Bio

A Brief Shooting Biography…

I was born and raised in and around Park Layne, Ohio. Several factors, including my job, the poor shooting environment, and just the itch to move, propelled me to Arizona in the summer of 1978. I moved in with a friend, who left Ohio for similar reasons, got a job at the Arizona State Prison, and transferred into the Armory after I had a year seniority.

A new recruit asked if I’d ever shot in competition. “I hadn’t thought of it,” I replied. Within a week, I was at my first Police Practical Combat (PPC) match. I shot a 4″ Smith Model 19 with the front sight painted bright red. I was hooked. Soon I had a bull-barreled .38 special (with black sights!) and was training for the State PPC Championships. Unfortunately, I got sick of the job and quit before I could shoot the match.

Even though my PPC career was over before it started, I still wanted to compete in something that involved shooting. IPSC looked fun, so my wife bought me a .45 ACP for Christmas in 1979. Although I knew IPSC shooters could shoot quickly, I didn’t think they could shoot precisely—I had a few lessons to learn.

loading with the lymanAt my first Practical match, which was held in a big hole in the ground in the middle of the desert called “the Pit,” I met Rob Leatham—we formed a bond that would last a lifetime. Our days consisted of discussing techniques, practice and more practice, and loading ammo on single stage presses. We battled each other on our way to the top of the local scene. For years, Rob or I claimed every State title.

Looking back, one of my strengths was that I was not afraid to ask anybody about anything. If I thought I could learn something, whether from a beginner or a master, I would “stick in the I.V.” I still do this today.

In March of 1981, I hit the “national scene” when I drove to California, in my 1969 Datsun 510 4-door, to compete in the Cota de Caza tournament. (I was on a real tight budget – I slept in my sleeping bag next to my car at the range. Those were the good ol’ days.) At the match, I learned about the first Steel Challenge competition, to be held in April, from practical pistol legend Mike Dalton. I returned to California the next month and finished fifth at my first national competition.

For my first couple years of training, I just focused on hitting the targets. At my second Steel Challenge in 1982, John Shaw told me, “Boy, your draw sucks, but you shoot pretty fast once you get that thing out of the holster.” I went home and practiced (and practiced) my draw. Ten years later, I won the side match at the Steel Challenge—Blast for Cash—with a .98 second time for Double Trouble. I think it was then I realized that responding well to criticism is a good thing.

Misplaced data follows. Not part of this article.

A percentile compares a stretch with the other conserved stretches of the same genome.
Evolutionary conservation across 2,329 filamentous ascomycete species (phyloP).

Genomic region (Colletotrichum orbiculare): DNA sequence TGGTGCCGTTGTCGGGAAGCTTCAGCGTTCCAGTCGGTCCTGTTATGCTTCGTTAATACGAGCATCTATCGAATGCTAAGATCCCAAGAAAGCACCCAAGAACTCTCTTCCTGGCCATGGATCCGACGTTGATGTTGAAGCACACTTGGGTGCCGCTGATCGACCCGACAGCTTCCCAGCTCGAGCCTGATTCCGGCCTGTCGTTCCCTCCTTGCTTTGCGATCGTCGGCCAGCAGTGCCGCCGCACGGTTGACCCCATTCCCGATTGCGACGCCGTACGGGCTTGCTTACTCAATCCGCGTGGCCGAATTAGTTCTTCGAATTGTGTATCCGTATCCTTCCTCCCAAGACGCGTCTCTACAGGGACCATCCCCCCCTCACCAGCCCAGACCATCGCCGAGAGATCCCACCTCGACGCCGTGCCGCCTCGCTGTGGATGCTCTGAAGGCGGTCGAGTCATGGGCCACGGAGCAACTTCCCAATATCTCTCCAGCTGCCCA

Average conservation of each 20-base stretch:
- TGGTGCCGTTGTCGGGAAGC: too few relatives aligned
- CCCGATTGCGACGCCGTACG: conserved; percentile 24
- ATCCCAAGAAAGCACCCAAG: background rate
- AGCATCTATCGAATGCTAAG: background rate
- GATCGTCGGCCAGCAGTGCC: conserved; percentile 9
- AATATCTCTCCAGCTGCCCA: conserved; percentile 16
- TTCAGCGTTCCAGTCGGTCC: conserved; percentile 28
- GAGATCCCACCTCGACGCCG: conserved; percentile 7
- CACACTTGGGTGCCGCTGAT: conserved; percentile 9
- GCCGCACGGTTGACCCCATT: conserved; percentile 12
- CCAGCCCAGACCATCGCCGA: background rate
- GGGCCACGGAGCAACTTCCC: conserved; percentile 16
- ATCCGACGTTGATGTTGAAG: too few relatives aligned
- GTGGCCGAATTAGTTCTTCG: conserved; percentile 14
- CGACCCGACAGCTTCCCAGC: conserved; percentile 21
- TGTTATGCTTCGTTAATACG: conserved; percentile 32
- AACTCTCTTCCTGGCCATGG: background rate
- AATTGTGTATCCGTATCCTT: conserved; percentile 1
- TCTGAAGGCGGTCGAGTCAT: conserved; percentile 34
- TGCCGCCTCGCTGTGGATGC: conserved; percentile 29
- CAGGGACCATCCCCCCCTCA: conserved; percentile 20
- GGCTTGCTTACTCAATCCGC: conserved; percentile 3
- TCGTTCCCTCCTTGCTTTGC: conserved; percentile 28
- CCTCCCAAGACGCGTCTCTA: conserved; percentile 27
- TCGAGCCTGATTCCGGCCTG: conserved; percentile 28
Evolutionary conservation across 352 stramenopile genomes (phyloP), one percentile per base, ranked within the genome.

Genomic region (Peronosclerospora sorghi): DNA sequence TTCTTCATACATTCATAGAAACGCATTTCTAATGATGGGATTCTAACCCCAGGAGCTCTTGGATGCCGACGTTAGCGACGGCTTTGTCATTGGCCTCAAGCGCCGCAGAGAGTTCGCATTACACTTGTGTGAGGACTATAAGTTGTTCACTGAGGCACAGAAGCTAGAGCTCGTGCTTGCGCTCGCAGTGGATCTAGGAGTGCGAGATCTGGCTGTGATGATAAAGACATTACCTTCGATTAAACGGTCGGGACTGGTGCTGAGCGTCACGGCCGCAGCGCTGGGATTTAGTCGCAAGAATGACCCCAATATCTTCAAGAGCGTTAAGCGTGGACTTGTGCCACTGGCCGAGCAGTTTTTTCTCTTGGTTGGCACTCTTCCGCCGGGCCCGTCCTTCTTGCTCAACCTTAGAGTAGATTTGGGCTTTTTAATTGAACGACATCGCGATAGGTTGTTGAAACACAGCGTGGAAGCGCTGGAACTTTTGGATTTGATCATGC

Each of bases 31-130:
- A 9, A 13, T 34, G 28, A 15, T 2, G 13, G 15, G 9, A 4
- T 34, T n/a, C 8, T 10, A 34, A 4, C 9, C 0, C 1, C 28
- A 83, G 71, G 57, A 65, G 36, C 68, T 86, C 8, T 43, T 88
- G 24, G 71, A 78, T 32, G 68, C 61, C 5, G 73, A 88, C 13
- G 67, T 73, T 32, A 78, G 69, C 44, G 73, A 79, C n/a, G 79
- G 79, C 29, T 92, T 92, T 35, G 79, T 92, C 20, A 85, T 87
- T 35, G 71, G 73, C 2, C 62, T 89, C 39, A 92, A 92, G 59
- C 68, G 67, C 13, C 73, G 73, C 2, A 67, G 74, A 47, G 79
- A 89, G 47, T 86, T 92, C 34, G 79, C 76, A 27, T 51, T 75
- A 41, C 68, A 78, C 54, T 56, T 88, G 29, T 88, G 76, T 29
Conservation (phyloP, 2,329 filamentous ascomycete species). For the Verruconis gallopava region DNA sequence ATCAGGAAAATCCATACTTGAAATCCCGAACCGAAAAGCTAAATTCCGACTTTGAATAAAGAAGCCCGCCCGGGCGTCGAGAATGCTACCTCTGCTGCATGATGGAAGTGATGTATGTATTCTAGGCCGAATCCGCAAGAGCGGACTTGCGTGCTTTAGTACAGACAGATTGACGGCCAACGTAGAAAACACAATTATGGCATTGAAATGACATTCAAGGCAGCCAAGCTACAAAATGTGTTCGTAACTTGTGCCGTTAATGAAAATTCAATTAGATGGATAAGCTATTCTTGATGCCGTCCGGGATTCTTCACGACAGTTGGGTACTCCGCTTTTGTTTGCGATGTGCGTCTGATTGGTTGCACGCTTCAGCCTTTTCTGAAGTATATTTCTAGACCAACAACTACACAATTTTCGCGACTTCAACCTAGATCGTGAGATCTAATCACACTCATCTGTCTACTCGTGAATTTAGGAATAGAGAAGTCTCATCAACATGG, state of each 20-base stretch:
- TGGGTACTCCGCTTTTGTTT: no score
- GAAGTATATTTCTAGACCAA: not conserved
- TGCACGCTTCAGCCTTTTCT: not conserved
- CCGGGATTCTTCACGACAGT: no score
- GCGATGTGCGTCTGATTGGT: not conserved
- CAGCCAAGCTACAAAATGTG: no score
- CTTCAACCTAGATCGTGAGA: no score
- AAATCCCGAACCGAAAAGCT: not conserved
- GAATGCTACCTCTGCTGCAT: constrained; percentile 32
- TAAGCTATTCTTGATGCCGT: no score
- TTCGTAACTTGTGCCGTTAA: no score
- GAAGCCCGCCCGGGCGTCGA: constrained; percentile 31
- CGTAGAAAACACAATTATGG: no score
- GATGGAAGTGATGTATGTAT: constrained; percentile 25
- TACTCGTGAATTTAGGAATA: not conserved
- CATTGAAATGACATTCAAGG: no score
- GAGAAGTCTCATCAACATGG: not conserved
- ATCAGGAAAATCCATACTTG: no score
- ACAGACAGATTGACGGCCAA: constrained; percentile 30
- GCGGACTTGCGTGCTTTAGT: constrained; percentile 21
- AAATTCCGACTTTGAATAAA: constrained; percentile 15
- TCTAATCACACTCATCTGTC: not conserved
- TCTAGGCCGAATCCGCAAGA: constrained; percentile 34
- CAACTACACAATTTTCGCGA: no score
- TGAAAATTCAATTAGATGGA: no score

Although I considered myself an IPSC shooter at heart, IPSC matches, with their surprise format and emphasis on speed, proved difficult to master. I usually finished best when I could practice a specific course of fire before competing. Later, I realized my Temperament Type favored the “Carnival Matches” such as the Bianchi Cup, The Masters, or the Sportsman’s Team Challenge.

be and bigJoniFor the next ten years, I trained like a man possessed. My practice regimen included not only shooting an incredible number of rounds, but also thousands of hours of dry training at home. If I was not working on my gun or loading ammo, I was dry firing. My cross-training included running, weight training, martial arts, yoga, meditation, and constant reading of anything I thought might help.

Over the next ten years, I won the Bianchi Cup in 1983 and ’84, the Masters in1989, and was a 5-time member of the Sportsman’s Team Challenge national championship team. I’ve qualified for the United States IPSC Gold Team every year since 1983, and twice finished second at the Steel Challenge, SOF, and the IPSC US Open Nationals.

By the late ’80s, I was losing interest in the Carnival Matches. After five or six years of grinding out their specific practice routines, they just became boring. Again, I realized this was due to my temperament—I enjoy solving problems, but once solved I look for a new challenge.

After seven years of sponsorship from Dillon Precision, Springfield Armory, and Smith and Wesson, I retired from the Carnival Match and sponsorship routine in 1991. Not only was I sick of Carnival Matches, I was annoyed with the new trend of IPSC guns, and what I had allowed shooting to become in my life.

Coincidentally, in 1991, coinciding with the new USPSA division for Limited Class (in response to the evolution of what used to be a Stock gun, into the current Open gun), European American Armory wanted a shooter to campaign their Limited guns. Luckily for me, they signed me up. I was happy to be shooting a stock gun again.

Shooting for EAA and Strayer-Voigt, I won quite a few USPSA Area Limited Championships and two Steel Challenge Limited Class National Championships over the next eight years. I retired from active competition in 2000.

With encouragement from friends, I compiled ten years of notes into a book, Practical Shooting, Beyond Fundamentals, which was published in 1990. [Editors note: Brian Enos Inc. is now the publisher of Practical Shooting, Beyond Fundamentals.]

I started building this website in 2000. At that time, although I could barely tell a file from a folder, I thought it would be a snap to build a website. Again, I had a lot to learn (and still do).

Surprisingly, the site is generating more activity than anticipated. Activities I initially thought I would dread, like talking on the phone or processing orders, I found I actually enjoyed. In fact, I enjoy every aspect of building and maintaining the site; it has proved to be an incredible method by which to share and communicate. I plan to expand it indefinitely.
Brian Enos